‘Have faith in this vaccine, you could actually help us get past this’: Dene National Chief

Behchokǫ̀ getting wastewater testing, setting up information checkpoints on Highway 3.

Dene National Chief Norman Yakeleya. (File photo/CKLB).

Dene National Chief Norman Yakeleya is encouraging everyone eligible across Denendeh to receive the COVID-19 vaccine, to protect loved ones and allow life to return to normal.

“The only way to protect ourselves is to get the vaccine,” he said at a press conference on Friday.

No region across the territory is at the vaccination rate required for herd immunity. A 75 per cent vaccination rate was at one time considered the threshold for herd immunity, but officials have previously said it may need to be higher.

Someone is considered fully vaccinated two weeks after receiving a second dose of the vaccine.

The Tłı̨chǫ area has the lowest vaccination rate as only 37 per cent of residents are fully vaccinated, while the Sahtu is the next lowest with 47 per cent.

As for why so many are hesitant to receive the vaccine, Yakeleya said one factor is likely a lack of trust in the government.

But he praised the work of Dr. Kami Kandola, NWT chief public health officer, as well as the territorial and federal government for prioritizing Indigenous communities with the vaccine roll out.

“We know that Dr. Kandola has done all she can do with her team to ensure that people are safe,” he said.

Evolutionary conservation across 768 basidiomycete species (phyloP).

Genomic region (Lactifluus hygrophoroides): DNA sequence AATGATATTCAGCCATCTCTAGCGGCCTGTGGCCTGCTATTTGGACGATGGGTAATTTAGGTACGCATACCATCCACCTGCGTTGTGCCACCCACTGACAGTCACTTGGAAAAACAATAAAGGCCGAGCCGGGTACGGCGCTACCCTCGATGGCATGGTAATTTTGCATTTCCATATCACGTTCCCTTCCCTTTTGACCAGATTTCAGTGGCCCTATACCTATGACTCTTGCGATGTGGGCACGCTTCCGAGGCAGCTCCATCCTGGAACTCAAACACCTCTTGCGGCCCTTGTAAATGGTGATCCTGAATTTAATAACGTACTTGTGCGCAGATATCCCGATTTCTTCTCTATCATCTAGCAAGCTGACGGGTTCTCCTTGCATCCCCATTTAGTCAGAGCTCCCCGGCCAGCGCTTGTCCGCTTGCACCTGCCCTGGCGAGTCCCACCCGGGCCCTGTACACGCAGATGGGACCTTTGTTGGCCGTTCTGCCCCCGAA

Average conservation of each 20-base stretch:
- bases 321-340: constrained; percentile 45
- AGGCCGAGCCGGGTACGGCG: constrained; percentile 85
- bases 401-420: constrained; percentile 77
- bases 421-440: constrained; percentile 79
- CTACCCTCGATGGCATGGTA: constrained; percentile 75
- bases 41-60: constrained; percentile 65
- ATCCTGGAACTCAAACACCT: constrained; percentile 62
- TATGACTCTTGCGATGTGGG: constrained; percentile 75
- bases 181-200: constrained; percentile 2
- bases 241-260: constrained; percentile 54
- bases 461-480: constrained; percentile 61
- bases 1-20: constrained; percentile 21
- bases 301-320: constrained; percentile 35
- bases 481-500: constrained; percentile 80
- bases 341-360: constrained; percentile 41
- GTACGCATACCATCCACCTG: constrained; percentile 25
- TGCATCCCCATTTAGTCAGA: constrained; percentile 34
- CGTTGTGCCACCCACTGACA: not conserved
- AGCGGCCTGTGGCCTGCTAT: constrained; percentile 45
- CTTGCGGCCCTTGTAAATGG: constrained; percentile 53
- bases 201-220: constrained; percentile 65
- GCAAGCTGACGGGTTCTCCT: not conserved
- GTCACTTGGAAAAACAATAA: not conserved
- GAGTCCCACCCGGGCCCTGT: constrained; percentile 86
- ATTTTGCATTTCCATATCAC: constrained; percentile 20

Now it is on the individuals to do their part, he added.

“Have faith in this vaccine, you could actually help us get past this,” Yakeleya said.

He added the sooner the territory reaches herd immunity, the sooner life can return to normal.

“Communities are planning Treaty 11 celebrations,” he said, “that means dancing, Hand Games … being with one another. The only way that we could possibly do this is through the vaccine.”

Behchokǫ̀ hosting more vaccination clinics

Behchokǫ̀ Chief Clifford Daniels said members of his community are worried about the ongoing situation in Yellowknife.

“There’s still anxiety and fear,” he said, “so we’re taking all the precautions.”

Daniels said information checkpoints are being set up on Highway 3 and the community is launching wastewater testing to detect early traces of COVID-19. Daniels said he wants both of these up and running as soon as possible.

The community held a vaccination clinic on Thursday, where all the doses were used up in a matter of hours. Another adult vaccination clinic is coming to the community Monday and a youth one for the Pfizer vaccine will be held on Tuesday.

Daniels said this brings a bit of relief to the community and he hopes it is a way to ensure children can return to normal life as soon as possible.

“Education is important, they need to get back to school and I think there’s some relief,” he said of parents knowing their kids can be protected.

Daniels agrees with Yakeleya and encouraged his community members to get the vaccine.

“This wasn’t really affecting Behchokǫ̀ and now it is,” he said. “If we do have have one person who is a contact, it could be really bad here … The spread can happen very fast and effect lots of people we love.”

About the Author

Luke Carroll
Luke Carroll is a journalist originally from Brockville, Ont. He has previously worked as a reporter and editor in Ottawa, Halifax and New Brunswick. Luke is a graduate of Carleton University's bachelor of journalism program. If you have a story idea, feel free to send him an email at luke.carroll@cklbradio.com